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Agony Editor: Navigate publishing friendships with tact

Dear Agony Editor,

By all accounts, I’m a successful novelist. A good writer friend of mine isn’t as successful. I didn’t think it was an issue, but the other day, I was complaining about my book sales and he snapped and called me insensitive. I felt bad, apologized, and we moved on, but clearly, this is a bigger deal than I thought. Should I bring the incident up with him or simply keep my mouth shut when it comes to anything book related?


Big Mouth

Dear Big Mouth,

I wouldn’t bring it up. 

You run the risk of causing more damage. Starting a conversation with, “I sense you have issues with me being more successful than you” is guaranteed to be as warmly received as a rotting potato. Besides, his initial response gave you everything you needed to know in terms of how he was feeling at that moment. 

Navigating personal relationships within the landscape of the publishing industry requires balancing and tact. And while it’s tempting to think that good friends should be able to talk openly about any subject, I think it’s more important for good friends to know when to shut up. As with the art of writing, you need to choose your words carefully and be thoughtful about your audience.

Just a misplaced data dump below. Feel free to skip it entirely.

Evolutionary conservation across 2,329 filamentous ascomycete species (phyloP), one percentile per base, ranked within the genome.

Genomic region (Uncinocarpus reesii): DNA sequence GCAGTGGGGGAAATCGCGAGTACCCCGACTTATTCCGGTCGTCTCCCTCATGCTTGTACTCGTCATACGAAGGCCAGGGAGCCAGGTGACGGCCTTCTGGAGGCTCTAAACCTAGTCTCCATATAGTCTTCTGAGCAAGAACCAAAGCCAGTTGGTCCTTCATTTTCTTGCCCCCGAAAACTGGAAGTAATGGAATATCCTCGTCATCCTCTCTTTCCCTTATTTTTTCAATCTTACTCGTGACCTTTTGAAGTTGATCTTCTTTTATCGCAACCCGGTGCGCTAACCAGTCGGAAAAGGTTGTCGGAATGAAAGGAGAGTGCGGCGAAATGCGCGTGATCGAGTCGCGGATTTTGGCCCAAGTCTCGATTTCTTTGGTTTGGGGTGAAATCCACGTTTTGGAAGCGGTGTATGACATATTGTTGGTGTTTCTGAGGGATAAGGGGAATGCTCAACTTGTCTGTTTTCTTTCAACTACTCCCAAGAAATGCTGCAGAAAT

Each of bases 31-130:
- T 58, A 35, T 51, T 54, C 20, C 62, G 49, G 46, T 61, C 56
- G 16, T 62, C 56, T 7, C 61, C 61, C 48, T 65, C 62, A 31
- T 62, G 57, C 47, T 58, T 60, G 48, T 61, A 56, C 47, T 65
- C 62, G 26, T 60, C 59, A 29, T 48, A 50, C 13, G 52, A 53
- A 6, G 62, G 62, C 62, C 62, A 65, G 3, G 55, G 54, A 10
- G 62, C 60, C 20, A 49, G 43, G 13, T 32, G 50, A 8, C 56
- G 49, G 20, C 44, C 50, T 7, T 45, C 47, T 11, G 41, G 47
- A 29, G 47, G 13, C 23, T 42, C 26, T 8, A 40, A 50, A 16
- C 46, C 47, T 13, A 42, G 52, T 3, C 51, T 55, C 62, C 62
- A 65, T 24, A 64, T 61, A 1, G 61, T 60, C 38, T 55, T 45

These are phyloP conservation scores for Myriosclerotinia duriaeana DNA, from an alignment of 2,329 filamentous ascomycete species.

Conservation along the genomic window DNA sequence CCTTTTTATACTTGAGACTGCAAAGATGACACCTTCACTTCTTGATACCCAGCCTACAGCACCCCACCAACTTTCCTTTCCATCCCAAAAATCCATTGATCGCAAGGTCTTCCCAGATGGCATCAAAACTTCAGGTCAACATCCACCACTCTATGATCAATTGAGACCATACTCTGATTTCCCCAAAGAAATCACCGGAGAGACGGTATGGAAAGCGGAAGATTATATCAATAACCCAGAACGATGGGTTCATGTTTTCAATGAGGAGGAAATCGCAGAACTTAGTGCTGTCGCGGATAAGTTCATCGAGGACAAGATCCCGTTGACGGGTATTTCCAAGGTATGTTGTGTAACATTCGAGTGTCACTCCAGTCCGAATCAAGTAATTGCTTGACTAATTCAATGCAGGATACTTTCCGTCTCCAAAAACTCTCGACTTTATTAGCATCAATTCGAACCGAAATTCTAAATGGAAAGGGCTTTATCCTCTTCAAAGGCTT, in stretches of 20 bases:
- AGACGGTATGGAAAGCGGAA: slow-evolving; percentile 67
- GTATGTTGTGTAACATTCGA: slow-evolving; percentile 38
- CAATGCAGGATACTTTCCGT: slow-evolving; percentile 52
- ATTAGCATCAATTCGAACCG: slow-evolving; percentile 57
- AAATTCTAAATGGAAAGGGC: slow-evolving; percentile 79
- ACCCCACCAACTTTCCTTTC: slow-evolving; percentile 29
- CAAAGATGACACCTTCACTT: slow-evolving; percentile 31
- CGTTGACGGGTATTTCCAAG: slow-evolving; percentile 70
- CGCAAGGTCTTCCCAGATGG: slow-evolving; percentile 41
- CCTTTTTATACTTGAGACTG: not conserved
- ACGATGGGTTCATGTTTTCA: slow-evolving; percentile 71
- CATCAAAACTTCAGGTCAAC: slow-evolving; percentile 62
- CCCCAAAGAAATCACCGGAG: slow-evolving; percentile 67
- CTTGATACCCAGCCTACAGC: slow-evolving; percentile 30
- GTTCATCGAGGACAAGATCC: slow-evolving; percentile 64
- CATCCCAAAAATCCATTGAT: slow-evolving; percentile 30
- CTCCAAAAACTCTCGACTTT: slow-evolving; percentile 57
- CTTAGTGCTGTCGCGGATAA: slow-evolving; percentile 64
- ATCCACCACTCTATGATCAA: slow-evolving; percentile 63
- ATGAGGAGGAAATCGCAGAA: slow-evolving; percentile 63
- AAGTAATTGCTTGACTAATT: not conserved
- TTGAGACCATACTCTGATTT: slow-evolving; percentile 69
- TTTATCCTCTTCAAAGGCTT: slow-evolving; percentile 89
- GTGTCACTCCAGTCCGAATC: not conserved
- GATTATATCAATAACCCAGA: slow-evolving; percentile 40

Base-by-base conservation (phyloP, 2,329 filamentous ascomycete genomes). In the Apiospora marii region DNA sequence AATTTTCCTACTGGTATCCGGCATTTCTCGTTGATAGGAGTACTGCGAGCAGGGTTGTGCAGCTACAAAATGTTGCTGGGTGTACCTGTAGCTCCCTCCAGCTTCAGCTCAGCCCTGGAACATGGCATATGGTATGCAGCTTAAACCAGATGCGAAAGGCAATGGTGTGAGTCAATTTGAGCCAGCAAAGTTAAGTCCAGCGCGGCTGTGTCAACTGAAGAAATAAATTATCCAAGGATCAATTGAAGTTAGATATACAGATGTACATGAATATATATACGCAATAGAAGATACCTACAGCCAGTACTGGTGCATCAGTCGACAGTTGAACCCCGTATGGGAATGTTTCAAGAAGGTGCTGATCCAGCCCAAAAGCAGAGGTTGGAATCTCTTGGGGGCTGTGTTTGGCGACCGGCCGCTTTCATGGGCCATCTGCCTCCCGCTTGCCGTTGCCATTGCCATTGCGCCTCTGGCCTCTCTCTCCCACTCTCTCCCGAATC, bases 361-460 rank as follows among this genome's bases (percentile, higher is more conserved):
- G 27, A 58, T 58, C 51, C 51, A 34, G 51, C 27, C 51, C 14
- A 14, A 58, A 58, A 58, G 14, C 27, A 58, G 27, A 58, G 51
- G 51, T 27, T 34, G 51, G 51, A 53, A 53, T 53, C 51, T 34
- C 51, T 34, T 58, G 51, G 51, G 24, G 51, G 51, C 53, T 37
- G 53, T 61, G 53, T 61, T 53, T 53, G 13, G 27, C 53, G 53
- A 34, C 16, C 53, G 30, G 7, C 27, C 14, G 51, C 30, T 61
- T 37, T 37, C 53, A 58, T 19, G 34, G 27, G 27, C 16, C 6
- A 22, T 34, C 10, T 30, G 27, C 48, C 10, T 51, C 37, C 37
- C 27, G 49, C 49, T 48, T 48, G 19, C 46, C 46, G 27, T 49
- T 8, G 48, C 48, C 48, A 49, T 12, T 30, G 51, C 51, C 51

In other words, consider how your words affect other people before you say them, not after. At its core, your success – and your friend’s lack of it – is something beyond your control. I’d use this recent episode as a learning opportunity. Decide ahead of time what’s okay for you to discuss, or not discuss, with your friend. Consider how your complaints might sound to his ears. 

That said, don’t downplay your success either by dimming your light in the name of making him feel better. If he’s a good friend, he’ll join you in celebrating your successes, although it might be a bitter pill for him. That’s perfectly understandable. Last, but not least, continue to support him. Success can come and go but good friends are hard to find. 

Remember: The best friendships find their common ground in mutual respect, kindness, and encouragement, not in book sales.

By: Brian Francis

October 5th, 2022

10:21 am

Category: Opinion

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